LONDON, Nov 8 (Thomson Reuters Foundation) - One in 20 British LGBT+ people have been pressured to undergo conversion therapy while getting healthcare, rising to one in five among transgender people, a charity said on Thursday.
LGBT+ patients experience “shockingly high level of hostility and unfair treatment”, with many avoiding medical care as a result, Stonewall said in a report based on polls of more than 5,000 people.
“This is a wake-up call that no ... healthcare provider can ignore,” Paul Twocock, Stonewall’s director of policy, told the Thomson Reuters Foundation.
“People are at a vulnerable moment in their lives when they are physically ill or having mental health issues and they should expect support, not somebody who is undermining their identity.”
The Department of Health said it was working to address concerns around health and wellbeing for LGBT+ people.
“Anyone should be able to access appropriate support and treatment from the NHS as and when they need it, regardless of their sexual orientation, race or gender,” a spokeswoman said in written comments, referring to the National Health Service.
Conversion therapy, which claims to help gay people become straight and transgender people revert to the gender they were born, is controversial but used in many countries.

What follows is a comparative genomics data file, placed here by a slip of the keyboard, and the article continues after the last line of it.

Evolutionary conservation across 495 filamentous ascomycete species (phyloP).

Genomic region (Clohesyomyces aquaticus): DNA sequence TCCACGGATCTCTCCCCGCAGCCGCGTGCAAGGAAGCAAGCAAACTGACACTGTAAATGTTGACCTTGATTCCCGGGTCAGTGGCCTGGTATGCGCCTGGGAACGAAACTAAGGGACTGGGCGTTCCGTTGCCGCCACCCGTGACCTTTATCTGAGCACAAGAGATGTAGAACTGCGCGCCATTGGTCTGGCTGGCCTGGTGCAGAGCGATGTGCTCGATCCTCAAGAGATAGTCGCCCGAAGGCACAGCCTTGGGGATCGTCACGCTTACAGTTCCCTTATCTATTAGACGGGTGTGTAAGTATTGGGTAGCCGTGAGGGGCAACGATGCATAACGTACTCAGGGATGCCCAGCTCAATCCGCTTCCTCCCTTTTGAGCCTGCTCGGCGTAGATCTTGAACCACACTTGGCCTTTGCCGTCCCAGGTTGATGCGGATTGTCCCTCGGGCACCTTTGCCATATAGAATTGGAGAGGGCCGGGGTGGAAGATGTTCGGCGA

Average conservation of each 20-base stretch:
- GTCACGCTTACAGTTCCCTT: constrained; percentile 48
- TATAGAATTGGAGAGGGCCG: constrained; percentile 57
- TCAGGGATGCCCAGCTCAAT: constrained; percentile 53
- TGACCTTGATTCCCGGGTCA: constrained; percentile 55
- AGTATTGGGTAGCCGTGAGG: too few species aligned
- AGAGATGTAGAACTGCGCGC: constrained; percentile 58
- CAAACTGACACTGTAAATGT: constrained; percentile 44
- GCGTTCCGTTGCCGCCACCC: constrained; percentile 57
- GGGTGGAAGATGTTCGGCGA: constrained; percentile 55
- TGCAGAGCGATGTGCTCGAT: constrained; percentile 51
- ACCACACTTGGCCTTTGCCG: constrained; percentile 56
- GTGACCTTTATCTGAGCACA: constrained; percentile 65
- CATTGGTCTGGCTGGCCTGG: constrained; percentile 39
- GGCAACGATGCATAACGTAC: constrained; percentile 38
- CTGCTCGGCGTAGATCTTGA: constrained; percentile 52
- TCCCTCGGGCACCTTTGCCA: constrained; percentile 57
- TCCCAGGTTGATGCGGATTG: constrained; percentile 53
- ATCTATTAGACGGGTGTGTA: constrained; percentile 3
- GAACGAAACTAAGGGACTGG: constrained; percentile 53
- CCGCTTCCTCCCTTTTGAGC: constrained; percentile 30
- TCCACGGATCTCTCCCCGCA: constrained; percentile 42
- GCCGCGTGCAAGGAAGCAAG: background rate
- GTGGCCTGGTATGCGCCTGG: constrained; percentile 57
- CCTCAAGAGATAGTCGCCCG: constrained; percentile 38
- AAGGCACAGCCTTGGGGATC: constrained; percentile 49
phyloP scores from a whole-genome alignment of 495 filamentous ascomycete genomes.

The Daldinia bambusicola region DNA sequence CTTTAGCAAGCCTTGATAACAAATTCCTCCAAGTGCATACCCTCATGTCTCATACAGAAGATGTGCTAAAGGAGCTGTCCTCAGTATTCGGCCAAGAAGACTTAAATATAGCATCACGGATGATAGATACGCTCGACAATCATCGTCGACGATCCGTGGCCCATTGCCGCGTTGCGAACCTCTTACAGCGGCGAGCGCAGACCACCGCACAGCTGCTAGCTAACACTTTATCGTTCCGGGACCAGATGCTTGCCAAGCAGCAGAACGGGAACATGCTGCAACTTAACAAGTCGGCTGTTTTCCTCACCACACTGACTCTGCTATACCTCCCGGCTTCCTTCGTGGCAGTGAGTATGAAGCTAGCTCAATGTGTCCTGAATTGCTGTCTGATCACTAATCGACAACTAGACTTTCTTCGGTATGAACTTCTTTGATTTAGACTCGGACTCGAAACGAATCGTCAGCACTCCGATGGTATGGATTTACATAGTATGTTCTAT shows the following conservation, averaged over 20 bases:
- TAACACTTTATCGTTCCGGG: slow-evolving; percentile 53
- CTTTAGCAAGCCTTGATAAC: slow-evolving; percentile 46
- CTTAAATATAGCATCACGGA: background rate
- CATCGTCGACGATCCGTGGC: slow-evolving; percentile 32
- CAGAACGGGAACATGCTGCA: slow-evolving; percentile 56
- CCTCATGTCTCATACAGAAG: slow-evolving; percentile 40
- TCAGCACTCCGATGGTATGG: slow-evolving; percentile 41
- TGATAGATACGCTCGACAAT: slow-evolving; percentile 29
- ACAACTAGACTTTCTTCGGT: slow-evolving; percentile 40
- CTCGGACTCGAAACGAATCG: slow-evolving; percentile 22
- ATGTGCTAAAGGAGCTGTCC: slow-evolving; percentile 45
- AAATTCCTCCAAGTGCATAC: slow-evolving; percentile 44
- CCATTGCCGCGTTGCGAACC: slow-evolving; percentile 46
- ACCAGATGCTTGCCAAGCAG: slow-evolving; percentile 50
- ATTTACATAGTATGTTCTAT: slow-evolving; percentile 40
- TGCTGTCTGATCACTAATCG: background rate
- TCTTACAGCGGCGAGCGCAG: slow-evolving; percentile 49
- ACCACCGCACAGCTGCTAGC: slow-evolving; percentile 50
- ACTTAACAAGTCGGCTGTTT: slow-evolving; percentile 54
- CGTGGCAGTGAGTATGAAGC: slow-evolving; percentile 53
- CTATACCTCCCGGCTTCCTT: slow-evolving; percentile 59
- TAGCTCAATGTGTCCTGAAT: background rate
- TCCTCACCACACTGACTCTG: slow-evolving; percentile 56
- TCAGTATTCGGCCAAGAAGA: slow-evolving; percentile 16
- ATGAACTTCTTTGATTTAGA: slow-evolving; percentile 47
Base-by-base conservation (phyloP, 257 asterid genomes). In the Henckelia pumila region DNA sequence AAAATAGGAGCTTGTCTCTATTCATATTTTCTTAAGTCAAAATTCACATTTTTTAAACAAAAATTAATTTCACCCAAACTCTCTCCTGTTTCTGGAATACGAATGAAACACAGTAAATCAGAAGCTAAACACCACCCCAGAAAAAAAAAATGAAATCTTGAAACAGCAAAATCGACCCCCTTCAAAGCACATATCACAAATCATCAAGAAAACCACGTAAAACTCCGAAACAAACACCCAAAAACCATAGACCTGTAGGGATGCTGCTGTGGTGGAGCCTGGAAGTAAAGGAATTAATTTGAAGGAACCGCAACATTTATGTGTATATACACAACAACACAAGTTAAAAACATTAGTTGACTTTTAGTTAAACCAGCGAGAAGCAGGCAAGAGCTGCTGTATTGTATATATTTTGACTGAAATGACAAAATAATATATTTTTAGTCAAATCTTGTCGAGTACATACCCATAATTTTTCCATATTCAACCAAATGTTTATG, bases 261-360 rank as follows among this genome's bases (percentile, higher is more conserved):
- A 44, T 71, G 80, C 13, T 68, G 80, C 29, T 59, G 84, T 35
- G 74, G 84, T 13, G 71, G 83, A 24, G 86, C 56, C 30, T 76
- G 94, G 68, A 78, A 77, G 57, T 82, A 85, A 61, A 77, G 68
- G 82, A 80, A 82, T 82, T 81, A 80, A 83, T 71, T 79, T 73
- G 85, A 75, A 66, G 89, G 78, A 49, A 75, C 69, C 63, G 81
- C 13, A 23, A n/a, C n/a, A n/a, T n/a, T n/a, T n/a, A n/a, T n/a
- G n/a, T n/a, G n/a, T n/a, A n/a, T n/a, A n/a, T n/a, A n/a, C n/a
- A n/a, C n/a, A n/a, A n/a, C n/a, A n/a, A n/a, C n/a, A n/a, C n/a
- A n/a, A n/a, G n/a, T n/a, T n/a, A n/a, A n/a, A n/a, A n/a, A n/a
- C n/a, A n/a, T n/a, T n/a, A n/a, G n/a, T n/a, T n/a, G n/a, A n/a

The British government said in July that it would move to outlaw the practice and the state-run NHS has signed a memorandum of understanding that opposes conversion therapy.
The practice is already outlawed in Malta and Ecuador, while New Zealand and Australia are mulling bans.
While trans people were most at risk, nearly 10 percent of disabled people, ethnic minorities and under 25s also said healthcare staff had urged them to undergo conversion therapy.
“After a suicide attempt ... the nurse said that my mental health problems were due to allowing Satan in my soul,” Stonewall’s report quoted Elijah, 19, as saying. “If I just accepted my true gender then God could forgive me.”
The study found more than 10 percent of LGBT+ people have experienced unequal treatment from healthcare staff due to their identity, including inappropriate curiosity, discriminatory remarks, and being outed as LGBT+ to other staff or patients.
Some said they were directly refused care because of their identity, while others said they struggled to access treatment because they feared discrimination.
“Everyone should be able to access NHS services without the fear of being coerced into conversion therapy,” said Jamie Pallas from trans-led organisation Gendered Intelligence.
"Increasingly health services are responding to the needs of trans people, but there is no consistency across the board, meaning that some trans people are encountering a lack of knowledge or even outright discrimination." (Reporting by Sonia Elks @soniaelks; Editing by Katy Migiro. Please credit the Thomson Reuters Foundation, the charitable arm of Thomson Reuters, that covers humanitarian news, women's and LGBT+ rights, human trafficking, property rights, and climate change. Visit news.trust.org)